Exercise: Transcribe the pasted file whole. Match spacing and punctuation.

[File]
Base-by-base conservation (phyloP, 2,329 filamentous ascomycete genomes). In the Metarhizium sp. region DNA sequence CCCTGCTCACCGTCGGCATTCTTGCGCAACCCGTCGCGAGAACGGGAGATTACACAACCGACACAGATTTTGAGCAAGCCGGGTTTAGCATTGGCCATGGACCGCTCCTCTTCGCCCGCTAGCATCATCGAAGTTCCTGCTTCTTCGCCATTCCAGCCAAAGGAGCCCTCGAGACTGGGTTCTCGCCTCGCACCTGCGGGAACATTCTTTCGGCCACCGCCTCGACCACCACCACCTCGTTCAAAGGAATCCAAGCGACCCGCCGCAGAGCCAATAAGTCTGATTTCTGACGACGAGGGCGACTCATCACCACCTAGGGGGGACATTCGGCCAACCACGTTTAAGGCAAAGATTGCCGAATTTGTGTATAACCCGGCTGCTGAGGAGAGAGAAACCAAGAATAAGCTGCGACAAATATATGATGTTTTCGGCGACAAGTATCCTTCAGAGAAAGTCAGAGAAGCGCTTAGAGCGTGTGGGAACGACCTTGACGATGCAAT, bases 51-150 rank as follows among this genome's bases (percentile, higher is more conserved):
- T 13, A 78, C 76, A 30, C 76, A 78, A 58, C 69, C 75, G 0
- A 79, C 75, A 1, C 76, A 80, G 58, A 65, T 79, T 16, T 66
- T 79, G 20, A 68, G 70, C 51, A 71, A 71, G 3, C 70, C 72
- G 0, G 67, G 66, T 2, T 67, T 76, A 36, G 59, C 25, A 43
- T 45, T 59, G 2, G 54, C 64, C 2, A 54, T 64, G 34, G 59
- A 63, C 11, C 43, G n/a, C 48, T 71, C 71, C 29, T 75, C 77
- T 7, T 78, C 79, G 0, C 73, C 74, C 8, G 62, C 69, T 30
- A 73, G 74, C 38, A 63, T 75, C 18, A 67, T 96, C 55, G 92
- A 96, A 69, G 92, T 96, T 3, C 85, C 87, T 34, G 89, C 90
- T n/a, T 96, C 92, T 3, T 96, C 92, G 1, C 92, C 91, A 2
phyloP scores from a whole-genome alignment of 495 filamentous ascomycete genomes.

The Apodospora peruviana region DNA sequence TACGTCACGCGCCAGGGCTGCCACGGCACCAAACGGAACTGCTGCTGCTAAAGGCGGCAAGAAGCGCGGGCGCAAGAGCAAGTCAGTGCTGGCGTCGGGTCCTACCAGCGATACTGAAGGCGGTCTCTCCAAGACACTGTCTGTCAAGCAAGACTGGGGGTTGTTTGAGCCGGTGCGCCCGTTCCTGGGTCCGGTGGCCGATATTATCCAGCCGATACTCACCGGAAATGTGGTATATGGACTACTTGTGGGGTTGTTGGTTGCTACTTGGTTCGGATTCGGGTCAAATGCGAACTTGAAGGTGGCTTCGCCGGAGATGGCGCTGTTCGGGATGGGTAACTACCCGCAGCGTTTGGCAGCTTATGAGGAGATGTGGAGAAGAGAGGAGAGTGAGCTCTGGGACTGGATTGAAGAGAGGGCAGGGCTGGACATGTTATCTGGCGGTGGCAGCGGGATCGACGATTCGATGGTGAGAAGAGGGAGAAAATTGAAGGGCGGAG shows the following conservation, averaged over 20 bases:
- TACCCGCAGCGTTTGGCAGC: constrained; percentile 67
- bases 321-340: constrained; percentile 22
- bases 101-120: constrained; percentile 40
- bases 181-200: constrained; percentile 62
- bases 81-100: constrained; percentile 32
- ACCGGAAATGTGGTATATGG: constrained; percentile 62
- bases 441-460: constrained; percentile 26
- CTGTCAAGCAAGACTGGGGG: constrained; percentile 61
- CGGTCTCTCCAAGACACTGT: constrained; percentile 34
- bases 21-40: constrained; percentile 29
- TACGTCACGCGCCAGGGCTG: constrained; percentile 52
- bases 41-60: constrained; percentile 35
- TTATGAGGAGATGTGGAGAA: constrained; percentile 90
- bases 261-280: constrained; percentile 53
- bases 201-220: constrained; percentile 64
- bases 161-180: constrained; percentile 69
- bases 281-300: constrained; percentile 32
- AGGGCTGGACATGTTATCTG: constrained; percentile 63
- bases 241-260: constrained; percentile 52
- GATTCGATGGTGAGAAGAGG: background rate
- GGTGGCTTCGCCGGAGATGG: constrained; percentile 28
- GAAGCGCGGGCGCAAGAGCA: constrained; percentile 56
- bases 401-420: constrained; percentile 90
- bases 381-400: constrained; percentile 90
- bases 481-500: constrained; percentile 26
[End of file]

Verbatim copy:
Base-by-base conservation (phyloP, 2,329 filamentous ascomycete genomes). In the Metarhizium sp. region DNA sequence CCCTGCTCACCGTCGGCATTCTTGCGCAACCCGTCGCGAGAACGGGAGATTACACAACCGACACAGATTTTGAGCAAGCCGGGTTTAGCATTGGCCATGGACCGCTCCTCTTCGCCCGCTAGCATCATCGAAGTTCCTGCTTCTTCGCCATTCCAGCCAAAGGAGCCCTCGAGACTGGGTTCTCGCCTCGCACCTGCGGGAACATTCTTTCGGCCACCGCCTCGACCACCACCACCTCGTTCAAAGGAATCCAAGCGACCCGCCGCAGAGCCAATAAGTCTGATTTCTGACGACGAGGGCGACTCATCACCACCTAGGGGGGACATTCGGCCAACCACGTTTAAGGCAAAGATTGCCGAATTTGTGTATAACCCGGCTGCTGAGGAGAGAGAAACCAAGAATAAGCTGCGACAAATATATGATGTTTTCGGCGACAAGTATCCTTCAGAGAAAGTCAGAGAAGCGCTTAGAGCGTGTGGGAACGACCTTGACGATGCAAT, bases 51-150 rank as follows among this genome's bases (percentile, higher is more conserved):
- T 13, A 78, C 76, A 30, C 76, A 78, A 58, C 69, C 75, G 0
- A 79, C 75, A 1, C 76, A 80, G 58, A 65, T 79, T 16, T 66
- T 79, G 20, A 68, G 70, C 51, A 71, A 71, G 3, C 70, C 72
- G 0, G 67, G 66, T 2, T 67, T 76, A 36, G 59, C 25, A 43
- T 45, T 59, G 2, G 54, C 64, C 2, A 54, T 64, G 34, G 59
- A 63, C 11, C 43, G n/a, C 48, T 71, C 71, C 29, T 75, C 77
- T 7, T 78, C 79, G 0, C 73, C 74, C 8, G 62, C 69, T 30
- A 73, G 74, C 38, A 63, T 75, C 18, A 67, T 96, C 55, G 92
- A 96, A 69, G 92, T 96, T 3, C 85, C 87, T 34, G 89, C 90
- T n/a, T 96, C 92, T 3, T 96, C 92, G 1, C 92, C 91, A 2
phyloP scores from a whole-genome alignment of 495 filamentous ascomycete genomes.

The Apodospora peruviana region DNA sequence TACGTCACGCGCCAGGGCTGCCACGGCACCAAACGGAACTGCTGCTGCTAAAGGCGGCAAGAAGCGCGGGCGCAAGAGCAAGTCAGTGCTGGCGTCGGGTCCTACCAGCGATACTGAAGGCGGTCTCTCCAAGACACTGTCTGTCAAGCAAGACTGGGGGTTGTTTGAGCCGGTGCGCCCGTTCCTGGGTCCGGTGGCCGATATTATCCAGCCGATACTCACCGGAAATGTGGTATATGGACTACTTGTGGGGTTGTTGGTTGCTACTTGGTTCGGATTCGGGTCAAATGCGAACTTGAAGGTGGCTTCGCCGGAGATGGCGCTGTTCGGGATGGGTAACTACCCGCAGCGTTTGGCAGCTTATGAGGAGATGTGGAGAAGAGAGGAGAGTGAGCTCTGGGACTGGATTGAAGAGAGGGCAGGGCTGGACATGTTATCTGGCGGTGGCAGCGGGATCGACGATTCGATGGTGAGAAGAGGGAGAAAATTGAAGGGCGGAG shows the following conservation, averaged over 20 bases:
- TACCCGCAGCGTTTGGCAGC: constrained; percentile 67
- bases 321-340: constrained; percentile 22
- bases 101-120: constrained; percentile 40
- bases 181-200: constrained; percentile 62
- bases 81-100: constrained; percentile 32
- ACCGGAAATGTGGTATATGG: constrained; percentile 62
- bases 441-460: constrained; percentile 26
- CTGTCAAGCAAGACTGGGGG: constrained; percentile 61
- CGGTCTCTCCAAGACACTGT: constrained; percentile 34
- bases 21-40: constrained; percentile 29
- TACGTCACGCGCCAGGGCTG: constrained; percentile 52
- bases 41-60: constrained; percentile 35
- TTATGAGGAGATGTGGAGAA: constrained; percentile 90
- bases 261-280: constrained; percentile 53
- bases 201-220: constrained; percentile 64
- bases 161-180: constrained; percentile 69
- bases 281-300: constrained; percentile 32
- AGGGCTGGACATGTTATCTG: constrained; percentile 63
- bases 241-260: constrained; percentile 52
- GATTCGATGGTGAGAAGAGG: background rate
- GGTGGCTTCGCCGGAGATGG: constrained; percentile 28
- GAAGCGCGGGCGCAAGAGCA: constrained; percentile 56
- bases 401-420: constrained; percentile 90
- bases 381-400: constrained; percentile 90
- bases 481-500: constrained; percentile 26